In praise of Jennifer Johnston, by Eileen Battersby

Celebrating Irish women writers: ‘Jennifer Johnston is canny; her laconic narrators reveal her sophisticated grasp of the many faces of Irishness’

 Jennifer Johnston: Betrayal, hatred and the first World War have been major themes in her work. Photograph: Dara Mac Dónaill

Jennifer Johnston: Betrayal, hatred and the first World War have been major themes in her work. Photograph: Dara Mac Dónaill

 

Jennifer Johnston is canny; her laconic narrators reveal her sophisticated grasp of the many faces of Irishness. Precision tempers her theatrical instinct. Her narrators are watchers; several turn to writing to make sense of their situations. Most of them live inside their heads.

Indifferent to surfaces, Johnston prefers brisk implication. Hatred and betrayal have been major themes for her, as is the first World War. Although associated with the big-house novel through works such as The Captains and the Kings (1972), The Gates (1973), How Many Miles to Babylon? (1974), The Old Jest (1979) and The Invisible Worm (1991) – and it is Johnston who moved that genre on from the big house in the countryside to its logical conclusion, in the Dalkey and Killiney suburbs – as an artist she is primarily concerned with inner worlds. She shares a stylistic affinity with Elizabeth Bowen.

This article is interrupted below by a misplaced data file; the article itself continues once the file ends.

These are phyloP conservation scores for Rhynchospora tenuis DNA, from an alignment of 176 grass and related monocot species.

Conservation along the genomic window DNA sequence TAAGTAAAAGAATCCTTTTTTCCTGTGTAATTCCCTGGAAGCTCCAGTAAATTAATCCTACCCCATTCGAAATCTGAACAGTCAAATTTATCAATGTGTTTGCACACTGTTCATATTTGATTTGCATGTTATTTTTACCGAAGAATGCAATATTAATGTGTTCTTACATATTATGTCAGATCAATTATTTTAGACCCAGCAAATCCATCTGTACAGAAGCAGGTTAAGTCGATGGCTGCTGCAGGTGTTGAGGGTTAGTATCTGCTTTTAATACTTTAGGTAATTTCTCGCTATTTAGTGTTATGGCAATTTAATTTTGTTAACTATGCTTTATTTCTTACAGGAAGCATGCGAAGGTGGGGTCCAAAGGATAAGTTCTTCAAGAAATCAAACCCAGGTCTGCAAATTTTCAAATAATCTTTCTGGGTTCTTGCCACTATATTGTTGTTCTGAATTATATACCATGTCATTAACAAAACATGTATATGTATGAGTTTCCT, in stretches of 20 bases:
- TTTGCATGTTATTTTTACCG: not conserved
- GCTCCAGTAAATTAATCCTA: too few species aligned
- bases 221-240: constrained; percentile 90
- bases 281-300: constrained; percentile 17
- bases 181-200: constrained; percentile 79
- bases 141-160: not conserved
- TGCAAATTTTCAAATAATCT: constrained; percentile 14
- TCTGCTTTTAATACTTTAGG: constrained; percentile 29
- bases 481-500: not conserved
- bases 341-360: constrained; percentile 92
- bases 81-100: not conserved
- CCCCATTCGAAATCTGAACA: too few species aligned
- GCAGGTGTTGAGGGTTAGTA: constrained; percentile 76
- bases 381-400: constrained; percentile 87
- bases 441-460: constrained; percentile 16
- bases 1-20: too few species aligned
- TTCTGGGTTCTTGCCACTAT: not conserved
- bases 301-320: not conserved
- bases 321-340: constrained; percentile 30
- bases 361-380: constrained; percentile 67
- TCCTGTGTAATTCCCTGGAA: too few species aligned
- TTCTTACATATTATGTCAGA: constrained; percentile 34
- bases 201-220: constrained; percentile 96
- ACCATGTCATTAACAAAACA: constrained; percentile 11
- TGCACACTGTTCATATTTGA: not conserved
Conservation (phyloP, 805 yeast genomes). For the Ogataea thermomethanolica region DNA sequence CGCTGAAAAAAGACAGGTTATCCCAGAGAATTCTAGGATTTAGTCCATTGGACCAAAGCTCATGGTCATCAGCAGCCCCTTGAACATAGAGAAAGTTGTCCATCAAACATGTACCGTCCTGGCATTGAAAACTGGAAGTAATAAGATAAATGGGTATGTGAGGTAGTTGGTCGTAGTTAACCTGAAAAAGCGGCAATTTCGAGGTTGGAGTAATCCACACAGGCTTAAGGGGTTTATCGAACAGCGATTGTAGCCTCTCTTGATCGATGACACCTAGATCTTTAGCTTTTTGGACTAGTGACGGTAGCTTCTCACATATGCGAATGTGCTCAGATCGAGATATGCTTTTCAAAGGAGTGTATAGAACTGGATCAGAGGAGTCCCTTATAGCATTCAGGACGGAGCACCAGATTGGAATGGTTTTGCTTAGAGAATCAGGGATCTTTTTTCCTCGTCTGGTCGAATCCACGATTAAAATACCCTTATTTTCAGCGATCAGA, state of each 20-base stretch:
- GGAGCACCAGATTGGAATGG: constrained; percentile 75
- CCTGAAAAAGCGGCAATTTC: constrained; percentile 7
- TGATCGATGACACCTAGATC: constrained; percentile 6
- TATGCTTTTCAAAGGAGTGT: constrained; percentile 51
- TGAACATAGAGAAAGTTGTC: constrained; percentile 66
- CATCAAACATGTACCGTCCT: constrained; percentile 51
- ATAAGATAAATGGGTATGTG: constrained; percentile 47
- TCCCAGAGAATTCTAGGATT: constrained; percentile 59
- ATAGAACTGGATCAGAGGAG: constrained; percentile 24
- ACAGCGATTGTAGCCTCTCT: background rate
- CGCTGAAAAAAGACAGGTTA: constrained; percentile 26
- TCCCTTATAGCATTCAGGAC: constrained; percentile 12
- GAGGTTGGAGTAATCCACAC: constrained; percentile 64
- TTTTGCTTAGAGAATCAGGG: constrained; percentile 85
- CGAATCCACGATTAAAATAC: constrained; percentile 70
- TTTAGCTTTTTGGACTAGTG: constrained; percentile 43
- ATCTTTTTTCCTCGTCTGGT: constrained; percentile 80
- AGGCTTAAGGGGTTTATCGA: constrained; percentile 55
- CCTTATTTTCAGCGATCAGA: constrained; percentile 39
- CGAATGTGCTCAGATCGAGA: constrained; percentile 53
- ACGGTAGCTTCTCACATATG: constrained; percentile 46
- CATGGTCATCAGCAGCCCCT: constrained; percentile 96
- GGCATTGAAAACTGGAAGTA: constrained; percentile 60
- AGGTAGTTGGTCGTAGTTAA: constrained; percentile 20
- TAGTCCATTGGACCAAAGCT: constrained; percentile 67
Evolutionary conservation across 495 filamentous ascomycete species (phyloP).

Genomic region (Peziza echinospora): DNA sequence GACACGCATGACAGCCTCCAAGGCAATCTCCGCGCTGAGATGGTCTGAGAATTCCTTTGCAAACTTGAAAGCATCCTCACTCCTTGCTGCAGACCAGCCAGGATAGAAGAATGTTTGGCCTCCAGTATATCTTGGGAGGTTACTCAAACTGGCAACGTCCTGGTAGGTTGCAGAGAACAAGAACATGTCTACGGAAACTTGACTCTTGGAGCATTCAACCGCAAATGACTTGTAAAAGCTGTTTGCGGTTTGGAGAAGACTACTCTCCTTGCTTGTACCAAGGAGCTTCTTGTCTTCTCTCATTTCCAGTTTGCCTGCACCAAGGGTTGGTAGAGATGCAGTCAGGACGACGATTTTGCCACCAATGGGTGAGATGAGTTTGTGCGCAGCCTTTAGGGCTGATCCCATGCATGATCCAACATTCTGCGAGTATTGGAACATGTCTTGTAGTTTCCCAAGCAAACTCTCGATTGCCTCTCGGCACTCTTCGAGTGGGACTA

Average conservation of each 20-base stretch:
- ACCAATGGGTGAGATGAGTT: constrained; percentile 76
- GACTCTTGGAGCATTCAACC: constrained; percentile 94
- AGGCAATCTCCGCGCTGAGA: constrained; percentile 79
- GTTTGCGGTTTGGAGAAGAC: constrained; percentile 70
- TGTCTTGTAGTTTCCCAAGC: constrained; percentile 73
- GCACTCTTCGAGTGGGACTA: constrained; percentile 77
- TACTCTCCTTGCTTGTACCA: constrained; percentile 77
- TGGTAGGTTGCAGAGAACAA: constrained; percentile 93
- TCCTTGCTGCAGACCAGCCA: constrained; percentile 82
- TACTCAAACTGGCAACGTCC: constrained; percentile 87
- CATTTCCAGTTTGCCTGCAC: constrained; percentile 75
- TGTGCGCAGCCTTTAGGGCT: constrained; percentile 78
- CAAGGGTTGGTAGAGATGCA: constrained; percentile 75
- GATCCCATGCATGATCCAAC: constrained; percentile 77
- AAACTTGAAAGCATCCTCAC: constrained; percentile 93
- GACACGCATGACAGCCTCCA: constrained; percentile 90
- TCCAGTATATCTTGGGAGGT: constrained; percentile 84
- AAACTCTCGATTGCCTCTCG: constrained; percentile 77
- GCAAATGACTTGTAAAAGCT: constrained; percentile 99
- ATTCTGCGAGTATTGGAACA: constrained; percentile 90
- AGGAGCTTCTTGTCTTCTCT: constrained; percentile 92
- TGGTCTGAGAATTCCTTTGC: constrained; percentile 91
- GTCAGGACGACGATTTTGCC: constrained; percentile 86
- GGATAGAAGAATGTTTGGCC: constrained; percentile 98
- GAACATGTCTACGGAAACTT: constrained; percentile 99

Johnston’s finest novels may be The Christmas Tree (1981), in which Constance Keating, waiting for death, calmly revisits her life, The Illusionist (1995) or Two Moons (1998) juxtaposing grandmother, mother and granddaughter.

Other favourites Elizabeth Bowen and Claire Keegan.

Eileen Battersby is Literary Correspondent

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